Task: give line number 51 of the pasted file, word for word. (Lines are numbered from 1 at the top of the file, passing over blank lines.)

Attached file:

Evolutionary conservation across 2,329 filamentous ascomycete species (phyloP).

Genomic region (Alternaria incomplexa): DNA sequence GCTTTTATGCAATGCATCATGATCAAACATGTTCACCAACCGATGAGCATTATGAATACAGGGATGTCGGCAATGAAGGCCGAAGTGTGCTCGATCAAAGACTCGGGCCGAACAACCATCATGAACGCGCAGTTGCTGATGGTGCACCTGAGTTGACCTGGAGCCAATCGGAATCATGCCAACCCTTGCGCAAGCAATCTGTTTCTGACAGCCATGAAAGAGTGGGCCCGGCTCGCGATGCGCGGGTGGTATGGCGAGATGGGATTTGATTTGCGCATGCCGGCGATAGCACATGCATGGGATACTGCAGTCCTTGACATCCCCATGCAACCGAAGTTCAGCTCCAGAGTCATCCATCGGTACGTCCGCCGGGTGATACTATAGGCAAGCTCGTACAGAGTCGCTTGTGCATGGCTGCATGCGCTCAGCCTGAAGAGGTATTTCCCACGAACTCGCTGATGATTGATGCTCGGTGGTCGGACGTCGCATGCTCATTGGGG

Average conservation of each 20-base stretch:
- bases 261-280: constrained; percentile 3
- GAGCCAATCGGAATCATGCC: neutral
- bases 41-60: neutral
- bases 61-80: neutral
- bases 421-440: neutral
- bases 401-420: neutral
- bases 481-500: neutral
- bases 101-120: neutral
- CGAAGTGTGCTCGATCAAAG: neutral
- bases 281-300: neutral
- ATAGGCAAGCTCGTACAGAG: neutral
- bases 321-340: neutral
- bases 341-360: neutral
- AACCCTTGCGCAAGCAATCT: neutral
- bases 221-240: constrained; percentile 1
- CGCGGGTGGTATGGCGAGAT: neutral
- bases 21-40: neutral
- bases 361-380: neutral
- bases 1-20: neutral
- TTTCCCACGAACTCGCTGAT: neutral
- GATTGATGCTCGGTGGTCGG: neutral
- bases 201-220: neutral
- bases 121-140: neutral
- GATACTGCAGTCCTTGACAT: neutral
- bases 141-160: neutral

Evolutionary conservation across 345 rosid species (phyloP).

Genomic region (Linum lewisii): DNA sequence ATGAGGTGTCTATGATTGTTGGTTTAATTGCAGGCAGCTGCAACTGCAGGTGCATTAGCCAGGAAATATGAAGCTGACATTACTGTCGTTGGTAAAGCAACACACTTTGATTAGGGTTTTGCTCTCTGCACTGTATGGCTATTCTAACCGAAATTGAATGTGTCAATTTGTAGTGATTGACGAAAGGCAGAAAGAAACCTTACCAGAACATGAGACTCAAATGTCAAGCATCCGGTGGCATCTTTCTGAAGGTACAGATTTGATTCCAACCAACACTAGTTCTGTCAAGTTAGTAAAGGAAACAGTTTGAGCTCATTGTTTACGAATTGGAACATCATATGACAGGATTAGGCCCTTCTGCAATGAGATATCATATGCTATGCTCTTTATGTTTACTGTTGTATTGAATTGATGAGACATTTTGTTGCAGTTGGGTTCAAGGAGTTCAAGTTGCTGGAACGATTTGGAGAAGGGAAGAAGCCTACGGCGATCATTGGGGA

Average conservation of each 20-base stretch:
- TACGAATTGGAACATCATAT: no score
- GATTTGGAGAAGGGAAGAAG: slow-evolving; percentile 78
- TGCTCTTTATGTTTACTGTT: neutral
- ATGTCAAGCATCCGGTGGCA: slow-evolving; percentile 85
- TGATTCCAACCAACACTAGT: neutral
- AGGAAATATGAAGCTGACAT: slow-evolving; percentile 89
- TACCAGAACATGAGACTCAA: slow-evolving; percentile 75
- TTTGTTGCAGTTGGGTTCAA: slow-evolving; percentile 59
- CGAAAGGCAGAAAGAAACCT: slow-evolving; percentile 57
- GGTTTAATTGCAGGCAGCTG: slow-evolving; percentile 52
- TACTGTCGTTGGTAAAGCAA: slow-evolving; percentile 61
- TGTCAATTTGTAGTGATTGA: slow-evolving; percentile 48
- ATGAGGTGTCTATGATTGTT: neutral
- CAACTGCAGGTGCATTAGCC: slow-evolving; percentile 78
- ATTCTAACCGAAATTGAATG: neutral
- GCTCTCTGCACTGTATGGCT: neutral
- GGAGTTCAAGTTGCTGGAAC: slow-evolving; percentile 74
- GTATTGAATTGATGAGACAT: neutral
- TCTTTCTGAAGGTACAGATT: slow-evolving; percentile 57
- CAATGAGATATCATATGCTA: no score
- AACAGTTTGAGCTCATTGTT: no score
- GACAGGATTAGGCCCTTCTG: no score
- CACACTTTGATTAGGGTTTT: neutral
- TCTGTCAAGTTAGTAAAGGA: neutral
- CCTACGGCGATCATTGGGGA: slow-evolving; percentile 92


- CAATGAGATATCATATGCTA: no score